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13.  See, e.g., DiMA NPRM Comment at 2-5; DLC NPRM Comment at 3-6, 11-18; MLC NPRM Comment at 8-9; Songwriters Guild of America & Society of Composers and Lyricists NPRM Comment at 3-8; Artist Rights Alliance Ex Parte Letter at 2-3 (Sept. 22, 2020); DLC Ex Parte Letter at 1 (Aug. 11, 2020); DLC Ex Parte Letter at 1-3 (Oct. 14, 2020); NMPA Ex Parte Letter at 1-2 (Aug. 25, 2020); MediaNet Ex Parte Letter at 2 (Oct. 28, 2020); MLC Ex Parte Letter at 2-6 (Oct. 5, 2020); MLC Ex Parte Letter at 2-5 (Oct. 16, 2020); Songwriters Guild of America et al. Ex Parte Letter at 1-2 (Sept. 14, 2020); Sony/ATV Music Pub. Ex Parte Letter at 1-2 (Oct. 28, 2020); Spotify Ex Parte Letter at 1 (Sept. 1, 2020); Spotify Ex Parte Letter at 1-5 (Oct. 9, 2020); Warner Music Grp. Ex Parte Letter at 1 (Oct. 21, 2020).

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14.  Johnson v. Copyright Royalty Bd., 969 F.3d 363, 381 (D.C. Cir. 2020).

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15.  Letter from Senator Lindsey O. Graham, Chairman, Senate Committee on the Judiciary, to U.S. Copyright Office 1 (Sept. 30, 2020).

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16.  DLC NPRM Comment at 12-14; DLC Initial Comment at 3-4 n.11, U.S. Copyright Office Dkt. No. 2019-6, https://beta.regulations.gov/​comment/​COLC-2020-0007-0012 (citing Paul Resnikoff, Exclusive: This Is the Contract Songwriters Are Signing With Spotify, Digital Music News (Apr. 27, 2016), ht tps://www.digitalmusicnews.com/​2016/​04/​27/​exclusive-spotify-establishing-direct-publisher-contracts-to-solve-mechanicals-issues/​); DLC Ex Parte Letter at 1-2 (Oct. 14, 2020); Google Ex Parte Letter at 1-3 (Oct. 23, 2020); MediaNet Ex Parte Letter at 2 (Oct. 28, 2020); Spotify Ex Parte Letter at 1-3, 5 (Oct. 9, 2020); see also NMPA Ex Parte Letter at 1-2 (Aug. 25, 2020).

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17.  See Artist Rights Alliance et al. Ex Parte Letter (Sept. 22, 2020); Songwriters Guild of America et al. Ex Parte Letter (Sept. 15, 2020).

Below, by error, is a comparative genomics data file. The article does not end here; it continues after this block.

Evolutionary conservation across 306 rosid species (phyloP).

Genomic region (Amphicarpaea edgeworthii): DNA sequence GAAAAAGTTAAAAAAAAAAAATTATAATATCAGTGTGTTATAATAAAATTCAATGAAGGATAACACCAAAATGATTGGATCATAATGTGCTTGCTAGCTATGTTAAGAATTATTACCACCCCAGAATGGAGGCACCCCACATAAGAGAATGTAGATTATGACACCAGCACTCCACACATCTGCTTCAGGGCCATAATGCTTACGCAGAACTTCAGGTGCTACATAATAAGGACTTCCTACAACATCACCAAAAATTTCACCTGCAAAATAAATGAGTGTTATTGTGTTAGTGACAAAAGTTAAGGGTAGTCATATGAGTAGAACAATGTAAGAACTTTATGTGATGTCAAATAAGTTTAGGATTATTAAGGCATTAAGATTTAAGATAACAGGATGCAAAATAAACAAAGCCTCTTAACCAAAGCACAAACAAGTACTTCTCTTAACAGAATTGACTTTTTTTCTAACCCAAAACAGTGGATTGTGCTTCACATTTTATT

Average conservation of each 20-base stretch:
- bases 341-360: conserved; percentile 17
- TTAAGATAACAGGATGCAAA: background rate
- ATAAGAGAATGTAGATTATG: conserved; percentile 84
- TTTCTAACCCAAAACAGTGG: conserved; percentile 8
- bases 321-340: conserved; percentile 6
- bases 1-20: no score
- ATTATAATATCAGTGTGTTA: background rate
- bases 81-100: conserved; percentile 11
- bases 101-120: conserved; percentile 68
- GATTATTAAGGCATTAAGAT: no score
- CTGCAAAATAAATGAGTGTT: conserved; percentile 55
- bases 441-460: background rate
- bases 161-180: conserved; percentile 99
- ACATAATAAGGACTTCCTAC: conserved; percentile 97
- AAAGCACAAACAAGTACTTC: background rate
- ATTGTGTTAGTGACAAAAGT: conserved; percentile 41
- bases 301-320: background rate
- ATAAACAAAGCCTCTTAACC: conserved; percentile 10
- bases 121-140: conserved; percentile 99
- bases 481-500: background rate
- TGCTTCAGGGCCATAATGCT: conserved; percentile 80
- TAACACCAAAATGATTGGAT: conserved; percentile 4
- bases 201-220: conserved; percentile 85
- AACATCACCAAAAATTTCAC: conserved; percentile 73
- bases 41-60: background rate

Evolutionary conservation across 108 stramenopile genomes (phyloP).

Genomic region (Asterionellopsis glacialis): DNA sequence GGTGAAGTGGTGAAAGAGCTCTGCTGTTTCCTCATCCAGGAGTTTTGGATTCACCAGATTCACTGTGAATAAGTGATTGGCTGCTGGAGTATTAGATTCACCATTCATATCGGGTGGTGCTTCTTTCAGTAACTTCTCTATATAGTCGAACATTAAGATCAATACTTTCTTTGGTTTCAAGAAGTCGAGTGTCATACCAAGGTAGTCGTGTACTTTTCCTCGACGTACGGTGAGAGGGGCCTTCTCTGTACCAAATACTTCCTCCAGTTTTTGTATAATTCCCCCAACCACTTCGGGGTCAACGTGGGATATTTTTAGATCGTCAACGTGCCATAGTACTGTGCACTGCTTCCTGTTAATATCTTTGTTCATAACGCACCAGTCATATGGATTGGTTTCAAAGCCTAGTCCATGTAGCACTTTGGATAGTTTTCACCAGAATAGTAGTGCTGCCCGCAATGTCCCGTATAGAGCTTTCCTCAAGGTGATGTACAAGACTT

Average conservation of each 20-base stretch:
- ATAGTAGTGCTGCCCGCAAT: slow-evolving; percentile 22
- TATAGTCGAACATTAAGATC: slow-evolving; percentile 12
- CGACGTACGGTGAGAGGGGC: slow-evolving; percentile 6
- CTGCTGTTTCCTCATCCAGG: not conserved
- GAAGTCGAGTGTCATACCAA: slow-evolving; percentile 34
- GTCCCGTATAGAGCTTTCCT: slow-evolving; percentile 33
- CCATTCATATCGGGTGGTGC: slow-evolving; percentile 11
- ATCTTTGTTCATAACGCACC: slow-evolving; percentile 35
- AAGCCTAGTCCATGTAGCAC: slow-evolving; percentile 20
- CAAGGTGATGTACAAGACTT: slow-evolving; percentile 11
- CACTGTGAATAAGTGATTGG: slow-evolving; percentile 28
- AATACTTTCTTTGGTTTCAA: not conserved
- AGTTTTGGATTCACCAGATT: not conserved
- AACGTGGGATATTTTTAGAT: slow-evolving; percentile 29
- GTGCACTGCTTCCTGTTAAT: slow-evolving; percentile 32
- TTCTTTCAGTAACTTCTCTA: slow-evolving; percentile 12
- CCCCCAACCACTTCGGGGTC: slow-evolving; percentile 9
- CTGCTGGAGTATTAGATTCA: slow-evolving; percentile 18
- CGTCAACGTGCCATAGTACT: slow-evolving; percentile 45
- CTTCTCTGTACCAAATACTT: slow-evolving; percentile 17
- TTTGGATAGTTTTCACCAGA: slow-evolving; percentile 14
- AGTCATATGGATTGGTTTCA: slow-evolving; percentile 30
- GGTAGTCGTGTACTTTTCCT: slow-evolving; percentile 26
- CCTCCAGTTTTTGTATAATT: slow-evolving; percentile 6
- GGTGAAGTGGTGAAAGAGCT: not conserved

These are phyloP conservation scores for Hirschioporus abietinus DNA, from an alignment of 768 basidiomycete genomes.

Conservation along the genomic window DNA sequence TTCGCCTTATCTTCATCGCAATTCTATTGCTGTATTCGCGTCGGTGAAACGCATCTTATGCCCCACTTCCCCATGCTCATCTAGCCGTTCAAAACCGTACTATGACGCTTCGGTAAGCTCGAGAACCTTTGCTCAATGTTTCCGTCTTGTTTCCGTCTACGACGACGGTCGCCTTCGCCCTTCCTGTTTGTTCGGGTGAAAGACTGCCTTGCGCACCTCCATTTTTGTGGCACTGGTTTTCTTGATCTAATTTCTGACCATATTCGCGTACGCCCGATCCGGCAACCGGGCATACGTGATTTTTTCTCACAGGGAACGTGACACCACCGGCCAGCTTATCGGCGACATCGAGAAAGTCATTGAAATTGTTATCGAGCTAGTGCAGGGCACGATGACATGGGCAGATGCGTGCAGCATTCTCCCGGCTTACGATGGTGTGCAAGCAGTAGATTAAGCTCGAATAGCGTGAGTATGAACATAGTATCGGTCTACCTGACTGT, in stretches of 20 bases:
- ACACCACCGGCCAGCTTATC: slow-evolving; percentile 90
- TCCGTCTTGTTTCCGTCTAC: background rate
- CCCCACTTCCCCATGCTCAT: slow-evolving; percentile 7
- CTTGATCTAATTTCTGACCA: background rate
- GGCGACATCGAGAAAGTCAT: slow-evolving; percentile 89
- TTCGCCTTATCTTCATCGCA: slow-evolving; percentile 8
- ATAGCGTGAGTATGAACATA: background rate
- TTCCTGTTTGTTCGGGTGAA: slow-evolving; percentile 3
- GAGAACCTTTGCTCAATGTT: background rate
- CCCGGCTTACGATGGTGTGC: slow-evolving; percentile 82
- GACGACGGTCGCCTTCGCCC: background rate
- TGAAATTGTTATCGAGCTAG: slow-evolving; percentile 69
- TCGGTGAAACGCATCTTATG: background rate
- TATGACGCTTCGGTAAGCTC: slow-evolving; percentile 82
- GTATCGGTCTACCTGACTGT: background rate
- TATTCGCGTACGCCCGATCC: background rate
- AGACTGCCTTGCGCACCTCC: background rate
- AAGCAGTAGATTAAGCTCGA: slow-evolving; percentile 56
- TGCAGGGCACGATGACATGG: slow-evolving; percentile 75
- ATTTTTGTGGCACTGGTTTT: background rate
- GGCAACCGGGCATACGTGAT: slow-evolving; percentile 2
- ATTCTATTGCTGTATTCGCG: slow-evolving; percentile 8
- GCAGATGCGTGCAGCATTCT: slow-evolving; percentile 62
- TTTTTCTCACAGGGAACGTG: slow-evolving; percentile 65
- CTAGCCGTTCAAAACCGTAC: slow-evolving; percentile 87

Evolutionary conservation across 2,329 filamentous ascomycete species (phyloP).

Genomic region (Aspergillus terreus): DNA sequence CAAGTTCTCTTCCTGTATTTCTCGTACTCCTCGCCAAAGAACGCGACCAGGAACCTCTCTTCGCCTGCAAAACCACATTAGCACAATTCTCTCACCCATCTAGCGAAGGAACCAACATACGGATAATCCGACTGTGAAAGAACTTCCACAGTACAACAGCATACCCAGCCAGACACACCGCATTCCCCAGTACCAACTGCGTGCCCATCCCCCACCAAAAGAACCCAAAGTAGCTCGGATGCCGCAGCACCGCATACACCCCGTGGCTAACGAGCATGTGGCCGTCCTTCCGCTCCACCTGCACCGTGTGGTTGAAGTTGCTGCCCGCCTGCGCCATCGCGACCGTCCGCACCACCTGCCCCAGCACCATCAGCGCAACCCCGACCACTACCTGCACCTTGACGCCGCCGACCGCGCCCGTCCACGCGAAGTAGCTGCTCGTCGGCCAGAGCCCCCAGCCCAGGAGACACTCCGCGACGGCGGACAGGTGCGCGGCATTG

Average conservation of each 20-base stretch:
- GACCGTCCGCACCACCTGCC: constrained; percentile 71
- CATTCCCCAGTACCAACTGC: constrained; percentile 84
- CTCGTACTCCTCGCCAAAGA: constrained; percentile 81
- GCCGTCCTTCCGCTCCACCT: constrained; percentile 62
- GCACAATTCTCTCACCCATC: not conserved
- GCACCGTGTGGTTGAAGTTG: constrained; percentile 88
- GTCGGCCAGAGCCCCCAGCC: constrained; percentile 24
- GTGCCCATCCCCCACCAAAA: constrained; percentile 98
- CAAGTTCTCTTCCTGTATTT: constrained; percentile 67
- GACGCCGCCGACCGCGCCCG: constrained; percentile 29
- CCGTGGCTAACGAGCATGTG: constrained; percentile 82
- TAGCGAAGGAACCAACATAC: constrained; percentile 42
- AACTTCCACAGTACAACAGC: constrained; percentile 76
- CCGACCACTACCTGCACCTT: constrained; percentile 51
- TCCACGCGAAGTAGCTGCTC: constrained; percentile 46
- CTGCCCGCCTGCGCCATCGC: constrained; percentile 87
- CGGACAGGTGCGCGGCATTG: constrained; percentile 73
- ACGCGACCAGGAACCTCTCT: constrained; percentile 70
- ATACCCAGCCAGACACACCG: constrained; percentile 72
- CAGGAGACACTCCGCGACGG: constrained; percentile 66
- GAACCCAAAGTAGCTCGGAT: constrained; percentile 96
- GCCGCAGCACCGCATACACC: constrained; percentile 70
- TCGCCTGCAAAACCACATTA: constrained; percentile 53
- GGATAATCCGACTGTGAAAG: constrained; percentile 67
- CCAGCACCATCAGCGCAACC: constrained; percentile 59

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18.  MLC Ex Parte Letter at 5 (Oct. 5, 2020).

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19.  MLC NPRM Comment at 8; MLC Ex Parte Letter at 5 (Oct. 5, 2020); MLC Ex Parte Letter at 2-4 (Oct. 16, 2020).

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20.  See NMPA Ex Parte Letter (Aug. 25, 2020).

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21.  Sony/ATV Music Pub. Ex Parte Letter at 1-2 (Oct. 28, 2020) (noting that “distribution of unmatched funds, whether title bound or not, are always paid through to [Sony/ATV's] songwriters”); Warner Music Grp. Ex Parte Letter at 1 (Oct. 21, 2020) (noting that songwriters were paid portions of royalties received by publishers pursuant to pre-enactment agreements with certain DMPs that liquidated unclaimed royalties).

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22.  See DLC NPRM Comment at 16-18; MLC Reply Comment at 28-30; Spotify Ex Parte Letter at 3-4 (Oct. 9, 2020); MLC Ex Parte Letter at 2-4 (Oct. 5, 2020); MLC Ex Parte Letter at 2-4 (Oct. 16, 2020); see also 17 U.S.C. 115(d)(10)(B)(iv).

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23.  See 17 U.S.C. 115(d)(12)(A), 702. The Copyright Office considers this additional proposed regulatory language to be a logical outgrowth of the NPRM, including comments received from a wide variety of ex parte meeting participants. Nevertheless, to ensure that all interested parties have fair notice and an opportunity to participate in the rulemaking with respect to these issues in a meaningful and informed manner, the Office is inviting further written comments on these issues. See 5 U.S.C. 553(b)(3); Long Island Care at Home, Ltd. v. Coke, 551 U.S. 158, 174 (2007).

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24.  DLC NPRM Comment at 5-6; MLC Ex Parte Letter at 2 (Oct. 5, 2020).

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25.  See Accounting Standards Codification 405-20-40-1 (stating a debtor “shall derecognize a liability if and only if it has been extinguished. A liability has been extinguished if either of the following conditions is met: a. The debtor pays the creditor and is relieved of its obligation for the liability[, or] b. The debtor is legally released from being the primary obligor under the liability, either judicially or by the creditor.”); see also Black's Law Dictionary (11th ed. 2019) (defining “accrued liability” as “[a] debt or obligation that is properly chargeable in a given accounting period but that is not yet paid”).